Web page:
Fuel consumption is also a factor to consider, you can easily go through a gallon of fuel in a day spent at the flying field. I know I have! Another consideration is replacement parts. Is there a hobby shop nearby that supports the brand and model that you’re flying? There’s nothing worse than waiting for special orders to arrive at your hobby shop or from an on-line vendor. In this case, sticking with what the crowd flies can be advantageous. Besides, having a brand that no one else flies can lead to many frustrations as help will be difficult to come by. So when considering the purchase of a heli, ask yourself these questions, think about what you want to accomplish with it and the answers will guide you in the right direction.Personally, I think a .50-size heli offers the best mix of economy, quality and performance thus allowing the aspiring 3D pilot to go all the way from basic maneuvers to full-blown 3D.
The radio system, servos and gyro you use will have an influence on your journey into 3D flight. The old saying that You get what you pay for is most appropriate when it comes to outfitting your heli. There really is no way of getting around using low-end equipment and the bigger the heli, the more demands it places on the servos and gyro. Not only is it important for performance, but also for safety. Having a servo or battery fail in flight is very scary and a dangerous occurrence. So let’s take a look the requirements.
First is the transmitter and there are many to chose from with many different features. Again, there are three basic categories, low, mid, and high-end, with price determining features and functions. Most pilots will find everything they need in a mid-range transmitter, and these radios are very good because they have the most needed features and are pretty easy to program.
Some of the basic features your radio should include are: four flight conditions (normal, idle up 1, idle up 2 and throttle hold) servo reversing, end point adjustment, sub trim, a minimum of a five-point throttle and pitch curves, program mixing abilities, swash type and cyclic collective pitch mixing (CCPM). Unless your budget can afford it, go with a mid-range radio. If you use an entry-level radio, you’ll find that you will quickly outgrow it.
The type of servos needed depend on the size of your heli (30/50/60/90) and the more advanced and demanding your flying, the better quality servo you will need. Stick with well known brands and with servos that are designed specifically for helicopters. Just like everything else, servo choices vary greatly and you have analog and digital to choose from. analog servos are the tried and true workhorses and are usually the most cost effective. But when compared to the latest generation of digital servos, they do tend to fall behind.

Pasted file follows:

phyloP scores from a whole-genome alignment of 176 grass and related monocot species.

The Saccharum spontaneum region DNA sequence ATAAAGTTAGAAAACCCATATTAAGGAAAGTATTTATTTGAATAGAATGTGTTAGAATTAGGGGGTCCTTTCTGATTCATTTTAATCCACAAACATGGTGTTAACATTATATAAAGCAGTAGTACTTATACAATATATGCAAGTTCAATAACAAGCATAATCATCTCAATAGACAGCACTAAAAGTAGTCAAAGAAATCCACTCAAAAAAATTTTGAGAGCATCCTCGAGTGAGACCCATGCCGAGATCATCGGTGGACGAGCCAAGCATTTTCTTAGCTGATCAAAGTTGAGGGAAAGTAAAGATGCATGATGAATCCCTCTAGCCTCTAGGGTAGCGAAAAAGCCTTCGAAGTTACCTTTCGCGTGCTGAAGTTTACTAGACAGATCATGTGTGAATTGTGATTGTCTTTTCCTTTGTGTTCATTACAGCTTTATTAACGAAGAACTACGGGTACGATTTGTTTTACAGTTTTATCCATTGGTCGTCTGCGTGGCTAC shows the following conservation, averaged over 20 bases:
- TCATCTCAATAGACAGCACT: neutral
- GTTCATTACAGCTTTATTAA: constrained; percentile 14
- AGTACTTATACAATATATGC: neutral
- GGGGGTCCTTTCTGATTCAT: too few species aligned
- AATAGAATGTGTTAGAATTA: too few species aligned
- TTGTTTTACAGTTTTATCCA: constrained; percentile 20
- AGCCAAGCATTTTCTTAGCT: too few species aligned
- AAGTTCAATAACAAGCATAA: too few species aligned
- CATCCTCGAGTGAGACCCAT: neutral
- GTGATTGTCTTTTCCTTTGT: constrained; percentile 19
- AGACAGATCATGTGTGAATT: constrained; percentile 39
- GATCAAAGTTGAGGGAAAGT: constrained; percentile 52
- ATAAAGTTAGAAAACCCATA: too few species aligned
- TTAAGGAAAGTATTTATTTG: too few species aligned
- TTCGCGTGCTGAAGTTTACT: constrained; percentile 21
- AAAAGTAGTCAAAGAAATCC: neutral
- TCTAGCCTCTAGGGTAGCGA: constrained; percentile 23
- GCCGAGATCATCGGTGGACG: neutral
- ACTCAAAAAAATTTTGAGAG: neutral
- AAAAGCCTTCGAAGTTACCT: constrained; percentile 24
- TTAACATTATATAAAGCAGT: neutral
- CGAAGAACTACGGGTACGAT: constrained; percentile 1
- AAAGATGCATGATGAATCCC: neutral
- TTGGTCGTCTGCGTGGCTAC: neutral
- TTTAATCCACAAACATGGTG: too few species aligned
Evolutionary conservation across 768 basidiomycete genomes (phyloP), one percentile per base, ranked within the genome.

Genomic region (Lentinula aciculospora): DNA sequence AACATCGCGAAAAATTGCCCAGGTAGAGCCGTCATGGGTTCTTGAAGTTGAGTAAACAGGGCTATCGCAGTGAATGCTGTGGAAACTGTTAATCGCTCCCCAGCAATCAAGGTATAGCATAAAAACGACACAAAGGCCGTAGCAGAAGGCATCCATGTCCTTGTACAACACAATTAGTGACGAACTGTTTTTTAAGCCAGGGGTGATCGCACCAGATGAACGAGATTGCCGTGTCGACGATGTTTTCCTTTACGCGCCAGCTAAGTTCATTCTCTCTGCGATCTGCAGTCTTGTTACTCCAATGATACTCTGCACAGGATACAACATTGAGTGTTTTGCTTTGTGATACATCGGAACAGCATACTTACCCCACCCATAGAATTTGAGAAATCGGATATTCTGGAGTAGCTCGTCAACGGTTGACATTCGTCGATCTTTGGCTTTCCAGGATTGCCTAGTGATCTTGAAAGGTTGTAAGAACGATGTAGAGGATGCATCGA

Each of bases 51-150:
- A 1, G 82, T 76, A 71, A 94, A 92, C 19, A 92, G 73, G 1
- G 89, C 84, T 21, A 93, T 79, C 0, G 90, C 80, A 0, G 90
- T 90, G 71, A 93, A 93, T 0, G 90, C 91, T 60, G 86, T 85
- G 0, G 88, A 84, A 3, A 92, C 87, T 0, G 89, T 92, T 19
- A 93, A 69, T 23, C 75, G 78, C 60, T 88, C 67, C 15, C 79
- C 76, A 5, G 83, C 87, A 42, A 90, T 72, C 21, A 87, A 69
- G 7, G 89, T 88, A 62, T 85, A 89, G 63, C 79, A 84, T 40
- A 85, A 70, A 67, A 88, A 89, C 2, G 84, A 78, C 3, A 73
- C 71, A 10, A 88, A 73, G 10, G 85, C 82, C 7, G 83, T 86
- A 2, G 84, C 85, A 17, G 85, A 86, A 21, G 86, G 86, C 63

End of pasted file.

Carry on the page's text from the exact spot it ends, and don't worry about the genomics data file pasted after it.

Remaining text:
Digital servos offer better holding power, high accuracy and precision and incredible speed. They do however place a greater load on the battery and often cost more. One thing to keep in mind is that you want the collective and throttle servos to be close in speed. If they are significantly different, the throttle and collective responses will not match properly. The key factors to consider are torque and speed and here are some thoughts on servo requirements.
Cyclic servos should offer good speed, torque and high precision. The collective servo should have higher torque and precision, while the tail rotor servo needs high speed and precision. The throttle servo speed should match the collective servo, low torque is OK. If your heli uses a CCPM control system, all of the servos controlling the swashplate must be the same type or the control system will not function properly.
Vital for 3D flying is a high performance servo for the tail rotor and it should be designed for tail rotor operation.Some of the heading hold gyros offered today come with a matching servo or recommend what servo to use. Do not use a standard servo that offers just high speed as you’ll never realize the full potential of the gyro. The gyro is one piece of equipment that you do not want to skimp on and get the best you can afford. Head lock gyros are the standard today and they are a godsend for total tail rotor control in all situations.
When you have a properly setup gyro and matching servo, you can concentrate more on learning maneuvers instead of trying to keep the tail in line. Another question often asked is about the use of governors and are they really necessary? While they do add cost and complexity to the helicopter, they are not a must have item. Again like everything else, there are advantages and disadvantages to using them.
The main advantages are that it’s easy to obtain a constant main rotor rpm, you really do not need to setup a proper throttle curve and you don’t need to setup cyclic or tail rotor to throttle mixes. Disadvantages included the added cost, mounting magnets, governors usually lag a little behind the collective demand, and in-flight failure. If you do use a governor, I highly recommend that you have proper throttle and pitch curves setup in your radio. If the unit ever fails in flight, you’ll be able to safely land the heli.
I hope you have enjoyed my preliminary comments on helicopters and radio systems for the aerobatic pilot wishing to venture into 3D. Look to future issues for more information that will help the beginner 3D pilot achieve success.